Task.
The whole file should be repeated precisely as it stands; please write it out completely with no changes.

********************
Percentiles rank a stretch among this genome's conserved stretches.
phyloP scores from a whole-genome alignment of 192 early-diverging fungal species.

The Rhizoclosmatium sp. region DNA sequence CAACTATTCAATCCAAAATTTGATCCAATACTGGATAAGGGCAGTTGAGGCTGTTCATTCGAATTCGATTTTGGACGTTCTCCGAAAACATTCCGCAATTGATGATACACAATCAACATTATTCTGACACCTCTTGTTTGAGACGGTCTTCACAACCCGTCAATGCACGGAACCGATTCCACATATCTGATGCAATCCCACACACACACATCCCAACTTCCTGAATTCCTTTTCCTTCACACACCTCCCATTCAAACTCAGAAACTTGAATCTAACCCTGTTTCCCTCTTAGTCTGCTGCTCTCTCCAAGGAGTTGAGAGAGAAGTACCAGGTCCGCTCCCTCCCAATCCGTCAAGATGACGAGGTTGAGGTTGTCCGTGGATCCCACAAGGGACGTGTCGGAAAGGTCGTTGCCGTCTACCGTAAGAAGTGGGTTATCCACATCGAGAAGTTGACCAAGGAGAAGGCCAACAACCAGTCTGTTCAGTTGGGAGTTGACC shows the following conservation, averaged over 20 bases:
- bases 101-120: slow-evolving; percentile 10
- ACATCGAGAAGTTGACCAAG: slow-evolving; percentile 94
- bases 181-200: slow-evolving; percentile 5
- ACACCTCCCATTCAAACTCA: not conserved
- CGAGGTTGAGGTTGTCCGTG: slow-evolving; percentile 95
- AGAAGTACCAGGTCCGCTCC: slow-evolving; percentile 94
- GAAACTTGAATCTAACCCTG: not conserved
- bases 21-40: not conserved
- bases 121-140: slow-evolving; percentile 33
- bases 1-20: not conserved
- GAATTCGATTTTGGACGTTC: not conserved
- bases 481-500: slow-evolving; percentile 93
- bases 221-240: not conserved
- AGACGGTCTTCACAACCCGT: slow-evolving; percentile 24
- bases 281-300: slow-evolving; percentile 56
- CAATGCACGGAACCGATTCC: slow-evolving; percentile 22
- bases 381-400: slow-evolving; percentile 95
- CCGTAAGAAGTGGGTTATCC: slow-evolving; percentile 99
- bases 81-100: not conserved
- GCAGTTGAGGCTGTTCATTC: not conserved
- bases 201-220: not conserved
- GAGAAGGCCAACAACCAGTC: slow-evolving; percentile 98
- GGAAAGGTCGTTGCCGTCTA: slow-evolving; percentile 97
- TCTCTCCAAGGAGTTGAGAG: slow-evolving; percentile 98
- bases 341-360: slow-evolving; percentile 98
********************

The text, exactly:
Percentiles rank a stretch among this genome's conserved stretches.
phyloP scores from a whole-genome alignment of 192 early-diverging fungal species.

The Rhizoclosmatium sp. region DNA sequence CAACTATTCAATCCAAAATTTGATCCAATACTGGATAAGGGCAGTTGAGGCTGTTCATTCGAATTCGATTTTGGACGTTCTCCGAAAACATTCCGCAATTGATGATACACAATCAACATTATTCTGACACCTCTTGTTTGAGACGGTCTTCACAACCCGTCAATGCACGGAACCGATTCCACATATCTGATGCAATCCCACACACACACATCCCAACTTCCTGAATTCCTTTTCCTTCACACACCTCCCATTCAAACTCAGAAACTTGAATCTAACCCTGTTTCCCTCTTAGTCTGCTGCTCTCTCCAAGGAGTTGAGAGAGAAGTACCAGGTCCGCTCCCTCCCAATCCGTCAAGATGACGAGGTTGAGGTTGTCCGTGGATCCCACAAGGGACGTGTCGGAAAGGTCGTTGCCGTCTACCGTAAGAAGTGGGTTATCCACATCGAGAAGTTGACCAAGGAGAAGGCCAACAACCAGTCTGTTCAGTTGGGAGTTGACC shows the following conservation, averaged over 20 bases:
- bases 101-120: slow-evolving; percentile 10
- ACATCGAGAAGTTGACCAAG: slow-evolving; percentile 94
- bases 181-200: slow-evolving; percentile 5
- ACACCTCCCATTCAAACTCA: not conserved
- CGAGGTTGAGGTTGTCCGTG: slow-evolving; percentile 95
- AGAAGTACCAGGTCCGCTCC: slow-evolving; percentile 94
- GAAACTTGAATCTAACCCTG: not conserved
- bases 21-40: not conserved
- bases 121-140: slow-evolving; percentile 33
- bases 1-20: not conserved
- GAATTCGATTTTGGACGTTC: not conserved
- bases 481-500: slow-evolving; percentile 93
- bases 221-240: not conserved
- AGACGGTCTTCACAACCCGT: slow-evolving; percentile 24
- bases 281-300: slow-evolving; percentile 56
- CAATGCACGGAACCGATTCC: slow-evolving; percentile 22
- bases 381-400: slow-evolving; percentile 95
- CCGTAAGAAGTGGGTTATCC: slow-evolving; percentile 99
- bases 81-100: not conserved
- GCAGTTGAGGCTGTTCATTC: not conserved
- bases 201-220: not conserved
- GAGAAGGCCAACAACCAGTC: slow-evolving; percentile 98
- GGAAAGGTCGTTGCCGTCTA: slow-evolving; percentile 97
- TCTCTCCAAGGAGTTGAGAG: slow-evolving; percentile 98
- bases 341-360: slow-evolving; percentile 98